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Testing Demands

Business 2.0 magazine has a ranking of the ten fastest-growing jobs for the next decade. However, nowhere on that list will you find psychometrician.

That’s the name given to an expert in the creation and scoring of tests. And with all the standardized tests being rolled out in this country, you won’t be surprised to find there is a shortage of this particular job skill.

With federal law requiring wider testing of schoolchildren, the nation faces a critical shortage of people like Mr. Wu with the mathematical, scientific, psychological and educational skills to create tests and analyze the results. The problem has sent states, testing companies and big school districts into a heated hiring competition, with test companies offering salaries as high as $200,000 a year or more plus perks.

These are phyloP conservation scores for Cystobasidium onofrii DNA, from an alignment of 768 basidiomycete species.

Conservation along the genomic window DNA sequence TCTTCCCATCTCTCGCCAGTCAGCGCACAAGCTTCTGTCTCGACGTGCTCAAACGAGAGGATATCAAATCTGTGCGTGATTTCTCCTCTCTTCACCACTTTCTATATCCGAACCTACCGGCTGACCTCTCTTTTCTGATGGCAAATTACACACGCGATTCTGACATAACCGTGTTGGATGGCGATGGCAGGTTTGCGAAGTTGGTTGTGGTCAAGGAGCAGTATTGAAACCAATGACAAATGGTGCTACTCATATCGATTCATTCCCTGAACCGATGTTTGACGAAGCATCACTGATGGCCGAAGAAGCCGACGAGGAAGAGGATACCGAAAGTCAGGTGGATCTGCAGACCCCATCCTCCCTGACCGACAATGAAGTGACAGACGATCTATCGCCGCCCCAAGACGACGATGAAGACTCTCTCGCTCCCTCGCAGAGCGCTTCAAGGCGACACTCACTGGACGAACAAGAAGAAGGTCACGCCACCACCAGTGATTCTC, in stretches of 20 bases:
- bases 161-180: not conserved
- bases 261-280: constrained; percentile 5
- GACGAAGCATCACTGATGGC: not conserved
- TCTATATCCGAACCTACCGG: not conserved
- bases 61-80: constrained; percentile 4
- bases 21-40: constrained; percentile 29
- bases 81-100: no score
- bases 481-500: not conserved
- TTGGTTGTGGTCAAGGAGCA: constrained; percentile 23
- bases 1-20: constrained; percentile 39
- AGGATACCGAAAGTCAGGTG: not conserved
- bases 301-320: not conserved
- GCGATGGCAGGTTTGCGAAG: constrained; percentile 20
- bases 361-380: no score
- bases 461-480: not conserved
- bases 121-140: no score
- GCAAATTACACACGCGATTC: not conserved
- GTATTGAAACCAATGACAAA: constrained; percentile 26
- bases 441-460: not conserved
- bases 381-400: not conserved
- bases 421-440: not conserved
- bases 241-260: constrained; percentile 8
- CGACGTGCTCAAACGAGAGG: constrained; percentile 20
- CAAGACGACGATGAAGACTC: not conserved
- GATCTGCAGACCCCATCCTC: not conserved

A result is a peculiar outcome of the No Child Left Behind act. Psychometrics, one of the most obscure, esoteric and cerebral professions in America, is also one of the hottest.

It would be a much better better indicator for American education if the demand for psychometricians was far less hot.

standardized testing, psychometrician, jobs

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1 Comment

  1. It would also be3 a better indicator for American education if the psychometricians knew what the hell they were doing. Aside from the recent SAT scandals, in my job as an ESL teacher, I see standardized English tests that test nothing.

    For several years, NYC gave a test that was far too easy, allowing people who spoke virtually no Englsih test into native classes. Concurrently, the state gave a test that was too difficult for anyone to pass, resulting in a particularly scathing column by Mike Winerip in the NY Times.

    Now, the state test is too easy as well, and foreign kids no longer get the instruction they need to prepare them for college.

    I can write better tests than they can, and I’m just a lowly teacher.

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